What does the warranty say about quality of PSU?

Often people see a long warranty period and conclude that this means a higher level of quality. After all, if the warranty is that long, they have to believe in quality. Well, that’s not necessarily true.

Simply put, power guarantees are directly related not only to the cost of the device, but also to its brand and advertising. For example, let’s take a look at some of the warranty periods for various Corsair power supplies.

  • AX series with Gold or Platinum performance: 7 year warranty
  • Models AX850 and AX1000 with Titanium Efficiency Technology: 10 year warranty
  • CS, CS-M, CV series: 3 year warranty
  • Gold efficiency TX series models: 7 year warranty
  • All other TX series power supplies: 5 year warranty.

As you can see, the warranty period of most power supplies is closely tied to the price and efficiency rating of the model. This does not mean that the cheaper models are of lower quality, but it can give the illusion that the more expensive versions are better.

When deciding which power supply to get or how long it will last, it can be misleading to make that decision on a warranty basis only. You should always do additional research on your own to ensure that you have a high quality product.

For cheap test builds, we used some well-known brands such as Rosewill, Corsair, and Antec. As far as budgeting is concerned, I’ve heard good things about Thermaltake and Cooler Master PSU.

For more expensive systems and larger budget users, Seasonic and EVGA power supplies are considered one of the most reliable options on the market.

How to Plan Proper PSU Maintenance

Once you’ve decided on a power supply, or if you already have one and want to extend its life, you’ll want to learn how to clean it. Proper maintenance of all components is the key to a long and trouble-free PC.

We like to clean our computers every three to four months. Some say it’s only needed once or twice a year, but a little extra TLC (when done right) has never ruined my rig. Then choose a convenient time and start cleaning!

Before doing anything inside your computer, always make sure your computer is completely powered off, unplugged, and touching metal to discharge potential static electricity. .. This is to avoid unwanted electric shocks and lifting one of the components.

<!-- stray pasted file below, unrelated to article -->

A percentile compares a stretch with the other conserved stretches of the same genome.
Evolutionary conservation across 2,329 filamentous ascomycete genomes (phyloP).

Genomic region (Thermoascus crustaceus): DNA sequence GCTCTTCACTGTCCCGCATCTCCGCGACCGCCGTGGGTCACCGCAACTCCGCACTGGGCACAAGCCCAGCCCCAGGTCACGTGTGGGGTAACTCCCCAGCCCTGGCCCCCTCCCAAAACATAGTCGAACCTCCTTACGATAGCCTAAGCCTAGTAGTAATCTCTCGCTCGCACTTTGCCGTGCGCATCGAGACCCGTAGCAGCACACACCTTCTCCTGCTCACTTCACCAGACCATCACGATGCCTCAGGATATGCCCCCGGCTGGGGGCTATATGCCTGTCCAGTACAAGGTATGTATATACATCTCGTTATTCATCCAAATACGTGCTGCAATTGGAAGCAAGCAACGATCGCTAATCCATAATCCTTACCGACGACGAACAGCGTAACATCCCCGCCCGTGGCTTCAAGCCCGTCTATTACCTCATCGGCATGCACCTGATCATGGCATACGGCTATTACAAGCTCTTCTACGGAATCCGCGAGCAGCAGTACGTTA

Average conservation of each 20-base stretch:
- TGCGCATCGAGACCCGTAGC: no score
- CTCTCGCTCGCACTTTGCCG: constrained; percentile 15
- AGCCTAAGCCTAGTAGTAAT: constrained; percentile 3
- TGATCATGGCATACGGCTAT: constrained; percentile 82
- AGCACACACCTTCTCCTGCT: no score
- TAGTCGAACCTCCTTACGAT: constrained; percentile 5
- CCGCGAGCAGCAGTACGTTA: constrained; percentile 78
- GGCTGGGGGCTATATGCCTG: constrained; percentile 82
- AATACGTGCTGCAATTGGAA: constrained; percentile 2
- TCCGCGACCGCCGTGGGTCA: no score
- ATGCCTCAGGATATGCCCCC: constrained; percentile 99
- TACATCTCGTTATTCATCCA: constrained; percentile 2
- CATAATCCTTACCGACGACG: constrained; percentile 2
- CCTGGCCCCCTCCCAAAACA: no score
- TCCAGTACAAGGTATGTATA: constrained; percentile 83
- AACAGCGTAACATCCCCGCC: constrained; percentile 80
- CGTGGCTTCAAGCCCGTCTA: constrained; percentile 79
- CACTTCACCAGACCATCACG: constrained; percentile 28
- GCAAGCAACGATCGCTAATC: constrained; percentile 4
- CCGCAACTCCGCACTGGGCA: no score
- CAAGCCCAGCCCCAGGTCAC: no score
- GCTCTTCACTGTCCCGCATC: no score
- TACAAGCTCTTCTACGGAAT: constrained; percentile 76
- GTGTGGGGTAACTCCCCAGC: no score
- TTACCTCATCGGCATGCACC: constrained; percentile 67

If you want to work harder to free your components from static electricity, you can always choose an antistatic wrist strap.

This little accessory keeps you on the ground and prevents the buildup of static electricity. I personally don’t think I need them and I don’t use them in my build, but this is a special precaution you can take.

After shutting down your computer and getting ready for cleaning, the easiest method is usually considered best. Take a can of compressed air and blow it diagonally at the bottom or back vent of the PSU for a long time. Wait for the dust to settle, then repeat as needed.

Inhaling air once or twice is usually sufficient. With regular maintenance, there is no need to disassemble the power supply. Keep it as clean as possible without disassembling it.

A little off the beaten track, but if you’re planning on building a white rig, be sure to read the article on the best white PSUs.

Make sure the power supply is not overloaded

One of the most common causes of power failure is overload. If possible, do not run the power supply or the entire computer at maximum load for extended periods of time.

Today’s consumer components are far more complex than they were 20 years ago. This means that with the right equipment, you can reduce the risk of pushing your rig to its limits all the time, although it is far more dangerous than running inside a power supply.